How Cable Networks Secure Communications
The email you sent, the website you visited, the internet searches you performed, the internet purchases you just made—they all require strong security to protect against eavesdropping, changes to your messages, and those who would make these services unavailable to you. These service examples demonstrate the foundational triad of security: confidentiality, integrity, and availability.
Securing the confidentiality, integrity, and availability of broadband traffic can be applied at different layers of networking technology. Some messaging applications encrypt traffic (for confidentiality) at the upper levels of the OSI network model (the application, presentation, and session layers), but broadband traffic transits below just those top network layers.
The cable industry’s security technology ensures that the confidentiality, integrity, and availability of cable broadband technology happens at the lowest levels of the networking stack by encrypting the internet packets from cable subscribers’ homes and businesses. This security is provided through the cable industry’s use of its own public key infrastructure (PKI), the same type of security used by banks and the U.S Department of Defense for their own protection.
The cable industry created and manages a PKI with strong security. The digital keys used in the cable PKI have a very long private key (1024 bits and 2048 bits long), that is unique to each cable modem and part of each cable modem’s digital certificate. Digital certificates securely identify the modem and are used to help encrypt the traffic going to and from that modem. You may think of a digital certificate as a driver’s license for a cable modem to get onto the internet through a cable operator’s broadband network. The information in a digital certificate provides an immutable and mathematically attestable identifier that is embedded during the modem’s manufacture. The cable PKI encryption technology protects each cable network user from having anyone eavesdrop on their internet traffic, change, corrupt their communications, or introduce malware into the cable modem. Cable operators and cable device manufacturers use the cable PKI to securely update and manage cable devices in homes and businesses.
The cable modem and customer premise equipment (CPE) that help homes connect securely to the internet requires the same kind of patches and updates that other devices require to drive efficient and secure operation within the configuration required by the network to which they attach. Security specifications support SNMPv3 and TR-069, which are internet standards that provide commercial-grade security with ease of administration, and which include methods for authentication, authorization, access control and privacy in the configuration of devices. In the case of cable equipment, the firmware for these devices can be updated through a special secure channel by the network operator; this channel is secured similar to how the cable modem establishes its link. Firmware is the collection of all the software, memory, and operations that, akin to the medulla oblongata in the human body which passes messages between the brain and spinal cord, manages traffic to and from the subscriber home, and keeps the modem functioning. The firmware image is digitally signed by both the cable modem manufacturer and the network operator, whose public keys are accepted and recognized by the cable modem; this, and a special secure boot process, help make it increasingly difficult for malicious actors to compromise the device or network.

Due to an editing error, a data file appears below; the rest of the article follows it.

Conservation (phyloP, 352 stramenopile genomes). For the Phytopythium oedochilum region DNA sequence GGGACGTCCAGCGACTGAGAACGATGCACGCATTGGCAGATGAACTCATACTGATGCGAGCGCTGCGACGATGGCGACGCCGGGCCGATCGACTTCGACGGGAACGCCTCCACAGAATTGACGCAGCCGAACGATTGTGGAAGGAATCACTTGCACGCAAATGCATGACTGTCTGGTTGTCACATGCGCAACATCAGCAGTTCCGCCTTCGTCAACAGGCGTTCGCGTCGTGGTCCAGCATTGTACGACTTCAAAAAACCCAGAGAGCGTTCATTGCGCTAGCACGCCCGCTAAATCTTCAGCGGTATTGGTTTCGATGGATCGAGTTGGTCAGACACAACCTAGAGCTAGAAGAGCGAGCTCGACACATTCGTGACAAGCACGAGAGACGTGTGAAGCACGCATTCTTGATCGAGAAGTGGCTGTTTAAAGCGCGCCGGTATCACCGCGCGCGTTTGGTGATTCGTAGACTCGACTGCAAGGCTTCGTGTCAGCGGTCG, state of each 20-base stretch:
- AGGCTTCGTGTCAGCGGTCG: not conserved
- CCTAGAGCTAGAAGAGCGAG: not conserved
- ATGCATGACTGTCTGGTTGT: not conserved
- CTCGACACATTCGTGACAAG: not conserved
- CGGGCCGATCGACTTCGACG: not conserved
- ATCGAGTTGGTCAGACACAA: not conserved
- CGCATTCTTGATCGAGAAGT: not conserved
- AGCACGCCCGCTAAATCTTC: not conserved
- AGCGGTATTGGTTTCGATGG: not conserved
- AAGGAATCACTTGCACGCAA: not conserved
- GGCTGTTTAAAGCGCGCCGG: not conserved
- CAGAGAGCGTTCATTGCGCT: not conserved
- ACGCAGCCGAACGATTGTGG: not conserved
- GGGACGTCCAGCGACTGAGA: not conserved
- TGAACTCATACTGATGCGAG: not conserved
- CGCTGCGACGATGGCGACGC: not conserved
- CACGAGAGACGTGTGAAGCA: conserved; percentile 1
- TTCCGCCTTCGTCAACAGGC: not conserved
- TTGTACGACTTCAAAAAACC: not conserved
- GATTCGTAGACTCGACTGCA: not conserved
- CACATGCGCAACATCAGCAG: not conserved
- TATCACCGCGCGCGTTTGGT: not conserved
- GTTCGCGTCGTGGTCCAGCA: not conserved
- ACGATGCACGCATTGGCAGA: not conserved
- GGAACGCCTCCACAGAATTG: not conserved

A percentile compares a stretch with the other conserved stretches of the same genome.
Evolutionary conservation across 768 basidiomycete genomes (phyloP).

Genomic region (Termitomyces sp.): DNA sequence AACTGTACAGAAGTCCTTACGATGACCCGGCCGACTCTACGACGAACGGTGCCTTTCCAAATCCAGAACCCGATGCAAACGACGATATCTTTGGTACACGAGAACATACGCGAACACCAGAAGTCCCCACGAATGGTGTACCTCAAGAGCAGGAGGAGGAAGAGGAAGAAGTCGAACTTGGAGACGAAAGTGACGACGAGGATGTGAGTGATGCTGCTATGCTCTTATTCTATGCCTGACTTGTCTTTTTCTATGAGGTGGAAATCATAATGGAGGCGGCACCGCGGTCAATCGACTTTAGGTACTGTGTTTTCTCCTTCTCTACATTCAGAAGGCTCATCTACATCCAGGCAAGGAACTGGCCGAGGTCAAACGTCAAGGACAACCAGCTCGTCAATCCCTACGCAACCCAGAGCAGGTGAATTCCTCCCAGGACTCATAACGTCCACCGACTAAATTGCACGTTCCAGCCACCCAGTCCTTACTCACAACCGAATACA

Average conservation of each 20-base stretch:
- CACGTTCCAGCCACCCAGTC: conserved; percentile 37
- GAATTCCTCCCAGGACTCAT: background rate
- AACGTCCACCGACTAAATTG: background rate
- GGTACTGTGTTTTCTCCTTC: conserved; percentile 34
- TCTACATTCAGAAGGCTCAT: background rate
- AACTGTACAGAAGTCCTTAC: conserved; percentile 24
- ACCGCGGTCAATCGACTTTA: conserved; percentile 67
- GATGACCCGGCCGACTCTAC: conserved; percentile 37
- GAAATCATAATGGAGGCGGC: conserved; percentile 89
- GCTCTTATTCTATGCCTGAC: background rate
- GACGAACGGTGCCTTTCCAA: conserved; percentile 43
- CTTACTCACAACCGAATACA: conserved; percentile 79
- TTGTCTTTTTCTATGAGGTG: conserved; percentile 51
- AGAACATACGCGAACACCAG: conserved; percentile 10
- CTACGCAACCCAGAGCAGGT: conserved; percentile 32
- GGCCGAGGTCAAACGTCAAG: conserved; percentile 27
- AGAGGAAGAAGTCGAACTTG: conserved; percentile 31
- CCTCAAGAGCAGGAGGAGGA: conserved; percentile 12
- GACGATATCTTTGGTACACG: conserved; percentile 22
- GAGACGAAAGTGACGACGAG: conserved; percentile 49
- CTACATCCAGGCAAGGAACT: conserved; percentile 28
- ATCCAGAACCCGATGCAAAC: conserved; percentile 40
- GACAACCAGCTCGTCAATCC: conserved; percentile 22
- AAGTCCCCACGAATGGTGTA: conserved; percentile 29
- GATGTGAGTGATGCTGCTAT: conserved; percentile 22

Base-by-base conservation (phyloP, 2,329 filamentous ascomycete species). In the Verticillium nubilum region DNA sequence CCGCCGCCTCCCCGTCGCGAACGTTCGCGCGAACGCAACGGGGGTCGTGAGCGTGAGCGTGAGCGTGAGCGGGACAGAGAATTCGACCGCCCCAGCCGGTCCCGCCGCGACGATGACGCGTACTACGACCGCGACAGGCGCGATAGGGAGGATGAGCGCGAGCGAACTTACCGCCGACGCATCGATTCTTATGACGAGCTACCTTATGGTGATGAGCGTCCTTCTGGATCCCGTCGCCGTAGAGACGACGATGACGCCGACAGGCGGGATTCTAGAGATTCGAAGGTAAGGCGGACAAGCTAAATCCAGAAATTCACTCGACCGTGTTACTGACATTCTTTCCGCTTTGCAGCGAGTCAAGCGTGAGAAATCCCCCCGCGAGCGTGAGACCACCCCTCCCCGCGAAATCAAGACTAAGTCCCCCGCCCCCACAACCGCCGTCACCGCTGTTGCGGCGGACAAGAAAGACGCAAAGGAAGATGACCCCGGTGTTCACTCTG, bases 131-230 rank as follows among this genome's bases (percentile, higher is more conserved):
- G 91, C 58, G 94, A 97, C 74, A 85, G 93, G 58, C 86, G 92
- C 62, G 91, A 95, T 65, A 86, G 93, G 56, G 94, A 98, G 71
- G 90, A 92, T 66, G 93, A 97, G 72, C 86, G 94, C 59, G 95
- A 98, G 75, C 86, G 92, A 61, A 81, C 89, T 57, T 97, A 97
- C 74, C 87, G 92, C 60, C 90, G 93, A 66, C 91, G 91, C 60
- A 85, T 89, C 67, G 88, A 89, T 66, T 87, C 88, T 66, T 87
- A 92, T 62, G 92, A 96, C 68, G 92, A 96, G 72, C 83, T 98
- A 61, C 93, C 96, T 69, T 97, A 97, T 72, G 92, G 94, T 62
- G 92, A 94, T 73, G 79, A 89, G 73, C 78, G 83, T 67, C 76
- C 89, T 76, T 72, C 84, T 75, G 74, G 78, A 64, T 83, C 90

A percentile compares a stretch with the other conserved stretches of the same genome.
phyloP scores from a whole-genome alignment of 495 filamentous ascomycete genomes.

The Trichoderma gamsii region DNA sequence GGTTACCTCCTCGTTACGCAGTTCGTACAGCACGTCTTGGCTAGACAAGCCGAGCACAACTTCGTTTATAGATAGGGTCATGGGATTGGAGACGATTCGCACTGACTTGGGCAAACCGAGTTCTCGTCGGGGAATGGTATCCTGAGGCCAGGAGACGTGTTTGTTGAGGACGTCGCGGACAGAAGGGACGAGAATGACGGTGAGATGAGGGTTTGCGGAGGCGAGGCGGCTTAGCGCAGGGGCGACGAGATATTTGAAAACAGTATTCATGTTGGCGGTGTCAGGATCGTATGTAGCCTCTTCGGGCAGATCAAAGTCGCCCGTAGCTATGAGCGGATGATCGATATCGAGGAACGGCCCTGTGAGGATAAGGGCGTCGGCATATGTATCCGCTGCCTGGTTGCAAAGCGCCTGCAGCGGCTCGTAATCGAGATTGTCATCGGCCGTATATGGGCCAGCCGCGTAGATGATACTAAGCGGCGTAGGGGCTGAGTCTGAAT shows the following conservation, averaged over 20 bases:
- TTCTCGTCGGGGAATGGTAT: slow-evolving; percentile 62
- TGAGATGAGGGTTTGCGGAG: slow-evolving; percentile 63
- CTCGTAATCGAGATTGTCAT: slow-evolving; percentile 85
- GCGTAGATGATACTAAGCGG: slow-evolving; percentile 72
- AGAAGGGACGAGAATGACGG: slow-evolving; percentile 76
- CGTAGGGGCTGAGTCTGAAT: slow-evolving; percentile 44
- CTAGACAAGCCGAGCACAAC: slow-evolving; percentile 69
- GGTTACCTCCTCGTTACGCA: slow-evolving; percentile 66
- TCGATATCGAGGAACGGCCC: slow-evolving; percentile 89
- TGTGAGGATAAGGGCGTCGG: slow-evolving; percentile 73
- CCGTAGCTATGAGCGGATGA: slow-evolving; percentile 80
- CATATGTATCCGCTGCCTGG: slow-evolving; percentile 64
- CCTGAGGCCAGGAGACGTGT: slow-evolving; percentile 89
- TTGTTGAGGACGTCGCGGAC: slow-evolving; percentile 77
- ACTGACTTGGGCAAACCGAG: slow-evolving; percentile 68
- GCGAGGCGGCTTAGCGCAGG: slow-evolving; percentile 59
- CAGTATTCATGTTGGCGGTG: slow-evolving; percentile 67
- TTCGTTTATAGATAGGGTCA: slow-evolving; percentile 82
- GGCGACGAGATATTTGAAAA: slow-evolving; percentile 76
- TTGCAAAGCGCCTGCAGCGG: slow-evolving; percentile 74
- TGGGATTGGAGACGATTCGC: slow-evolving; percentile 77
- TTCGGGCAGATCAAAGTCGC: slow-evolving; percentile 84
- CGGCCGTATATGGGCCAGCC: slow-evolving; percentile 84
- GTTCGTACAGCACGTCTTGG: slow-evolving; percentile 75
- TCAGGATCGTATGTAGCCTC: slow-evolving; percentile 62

In addition to the cable PKI security controls, cable networks provide mechanisms to protect the routing and switching of broadband traffic once it leaves the cable broadband subscriber’s home or business. For example, source address verification ensures that origination packets are coming from proper, non-spoofed addresses. Additionally, the cable industry’s DOCSIS® Security provides several methods of filtering traffic, including enabling access control lists and security filters both at the cable modem and at the cable operator’s cable modem termination system, which connects a cable modem connects to the internet.
The cable industry uses security mechanisms that are broad and robust. These security mechanisms are continuously reviewed and improved as technology changes and security threats to cable broadband subscribers change. You can find more details in these blog posts The Cable Security Experience and 10G Integrity: The DOCSIS® 4.0 Specification and Its New Authentication and Authorization Framework.
CableLabs continues to work with cable operators and cable device manufacturers to increase cable broadband security beyond providing the encryption technology. These BCP’s, developed based on input from cable operators and cable device manufacturers, provide recommended security practices for cable operators and cable manufacturers and are aimed at improving the cybersecurity posture of devices and the networks they connect to. The BCP document strongly aligns with other industry and governmental security recommendations, such as the M3AAWG CPE Best Practices and recent publications from NIST and ENISA. Through continuous strengthening of security tools and practices, the cable industry works to protect its subscribers against those who would seek to eavesdrop, corrupt, or disrupt cable broadband access
Reference Gateway Device Security Best Common Practices:
Documentation: Gateway Device Security Best Common Practices Version V01